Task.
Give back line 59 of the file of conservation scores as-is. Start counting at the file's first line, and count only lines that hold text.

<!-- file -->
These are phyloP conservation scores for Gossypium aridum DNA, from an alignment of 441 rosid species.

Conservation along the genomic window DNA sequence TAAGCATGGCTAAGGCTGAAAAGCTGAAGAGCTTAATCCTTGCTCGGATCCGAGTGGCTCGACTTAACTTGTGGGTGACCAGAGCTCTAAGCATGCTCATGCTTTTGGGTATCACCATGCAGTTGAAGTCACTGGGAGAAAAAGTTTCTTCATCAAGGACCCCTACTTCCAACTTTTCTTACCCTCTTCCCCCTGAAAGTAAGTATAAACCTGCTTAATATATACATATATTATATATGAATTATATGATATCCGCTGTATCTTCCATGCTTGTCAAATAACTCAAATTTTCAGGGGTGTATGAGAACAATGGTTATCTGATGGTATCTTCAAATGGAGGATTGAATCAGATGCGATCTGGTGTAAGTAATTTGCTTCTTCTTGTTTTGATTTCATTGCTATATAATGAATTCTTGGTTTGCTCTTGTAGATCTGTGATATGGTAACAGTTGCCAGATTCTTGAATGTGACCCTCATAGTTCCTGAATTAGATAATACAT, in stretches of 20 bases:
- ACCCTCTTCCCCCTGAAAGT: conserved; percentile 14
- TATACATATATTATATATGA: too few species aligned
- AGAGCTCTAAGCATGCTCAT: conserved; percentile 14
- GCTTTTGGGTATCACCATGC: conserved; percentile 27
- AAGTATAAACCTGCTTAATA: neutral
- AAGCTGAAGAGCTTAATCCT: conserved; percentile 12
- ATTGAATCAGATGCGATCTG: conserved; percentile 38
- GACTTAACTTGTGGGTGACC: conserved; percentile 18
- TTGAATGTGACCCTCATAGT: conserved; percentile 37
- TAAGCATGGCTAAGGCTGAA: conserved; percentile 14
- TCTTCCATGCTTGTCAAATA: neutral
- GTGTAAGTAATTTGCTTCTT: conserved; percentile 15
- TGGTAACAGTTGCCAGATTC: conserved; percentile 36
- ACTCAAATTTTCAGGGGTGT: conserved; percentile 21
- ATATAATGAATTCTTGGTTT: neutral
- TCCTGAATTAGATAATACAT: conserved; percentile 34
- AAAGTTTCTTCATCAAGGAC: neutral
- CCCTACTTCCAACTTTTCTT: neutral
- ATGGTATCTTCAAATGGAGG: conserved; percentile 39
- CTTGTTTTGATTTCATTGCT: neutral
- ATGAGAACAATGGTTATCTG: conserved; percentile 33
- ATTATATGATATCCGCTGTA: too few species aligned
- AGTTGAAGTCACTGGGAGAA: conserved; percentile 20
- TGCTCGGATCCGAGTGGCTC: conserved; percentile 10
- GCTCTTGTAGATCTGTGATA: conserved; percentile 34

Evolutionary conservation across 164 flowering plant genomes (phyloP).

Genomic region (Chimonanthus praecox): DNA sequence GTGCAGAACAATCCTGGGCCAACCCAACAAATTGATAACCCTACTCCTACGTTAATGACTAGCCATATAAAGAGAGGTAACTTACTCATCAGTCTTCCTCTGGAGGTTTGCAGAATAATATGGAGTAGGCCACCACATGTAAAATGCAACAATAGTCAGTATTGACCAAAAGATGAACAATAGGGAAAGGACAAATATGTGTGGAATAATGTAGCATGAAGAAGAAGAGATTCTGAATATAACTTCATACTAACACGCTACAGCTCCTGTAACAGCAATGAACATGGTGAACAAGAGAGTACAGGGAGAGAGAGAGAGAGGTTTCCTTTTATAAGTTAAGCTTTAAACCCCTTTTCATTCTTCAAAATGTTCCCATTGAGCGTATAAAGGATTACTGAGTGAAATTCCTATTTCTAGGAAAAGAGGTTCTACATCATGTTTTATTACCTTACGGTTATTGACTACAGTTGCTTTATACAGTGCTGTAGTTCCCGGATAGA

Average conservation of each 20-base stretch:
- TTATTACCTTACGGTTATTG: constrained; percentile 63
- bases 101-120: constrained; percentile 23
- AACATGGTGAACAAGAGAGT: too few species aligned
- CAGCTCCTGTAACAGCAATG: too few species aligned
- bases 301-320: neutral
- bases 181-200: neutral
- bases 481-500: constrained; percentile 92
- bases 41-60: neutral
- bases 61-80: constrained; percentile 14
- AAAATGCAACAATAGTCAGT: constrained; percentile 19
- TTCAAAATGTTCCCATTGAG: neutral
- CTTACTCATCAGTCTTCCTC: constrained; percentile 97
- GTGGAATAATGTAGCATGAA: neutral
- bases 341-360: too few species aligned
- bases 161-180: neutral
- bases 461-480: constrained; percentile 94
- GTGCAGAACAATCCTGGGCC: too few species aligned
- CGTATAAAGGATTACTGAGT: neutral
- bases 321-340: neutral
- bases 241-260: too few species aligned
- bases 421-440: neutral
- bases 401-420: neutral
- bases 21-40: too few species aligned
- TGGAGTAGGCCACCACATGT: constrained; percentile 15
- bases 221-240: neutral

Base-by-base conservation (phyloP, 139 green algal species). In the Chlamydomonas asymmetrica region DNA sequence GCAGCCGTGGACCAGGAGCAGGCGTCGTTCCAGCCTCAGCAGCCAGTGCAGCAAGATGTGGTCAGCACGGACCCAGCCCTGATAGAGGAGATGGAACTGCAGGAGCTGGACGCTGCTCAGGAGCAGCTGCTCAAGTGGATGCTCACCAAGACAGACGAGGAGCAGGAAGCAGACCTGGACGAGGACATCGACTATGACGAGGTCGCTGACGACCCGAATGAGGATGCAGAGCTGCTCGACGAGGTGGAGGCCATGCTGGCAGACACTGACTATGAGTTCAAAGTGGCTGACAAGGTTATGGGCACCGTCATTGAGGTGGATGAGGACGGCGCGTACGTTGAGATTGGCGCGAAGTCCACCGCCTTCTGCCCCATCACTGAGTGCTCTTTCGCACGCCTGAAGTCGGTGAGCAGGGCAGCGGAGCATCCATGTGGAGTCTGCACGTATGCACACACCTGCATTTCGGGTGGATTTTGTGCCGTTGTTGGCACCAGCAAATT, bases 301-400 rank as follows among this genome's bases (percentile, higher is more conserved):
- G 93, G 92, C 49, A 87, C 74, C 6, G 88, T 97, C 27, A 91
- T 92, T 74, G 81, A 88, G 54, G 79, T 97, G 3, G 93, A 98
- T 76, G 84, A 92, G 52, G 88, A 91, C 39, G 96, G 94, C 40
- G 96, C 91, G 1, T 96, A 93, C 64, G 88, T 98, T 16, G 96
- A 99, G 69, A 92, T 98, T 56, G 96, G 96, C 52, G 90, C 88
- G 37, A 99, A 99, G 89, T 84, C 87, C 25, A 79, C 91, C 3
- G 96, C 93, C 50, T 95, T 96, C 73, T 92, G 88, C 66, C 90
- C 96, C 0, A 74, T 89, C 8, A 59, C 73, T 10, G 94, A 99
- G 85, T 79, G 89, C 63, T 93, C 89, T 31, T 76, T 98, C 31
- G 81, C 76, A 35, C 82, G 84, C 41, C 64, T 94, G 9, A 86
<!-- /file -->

- T 76, G 84, A 92, G 52, G 88, A 91, C 39, G 96, G 94, C 40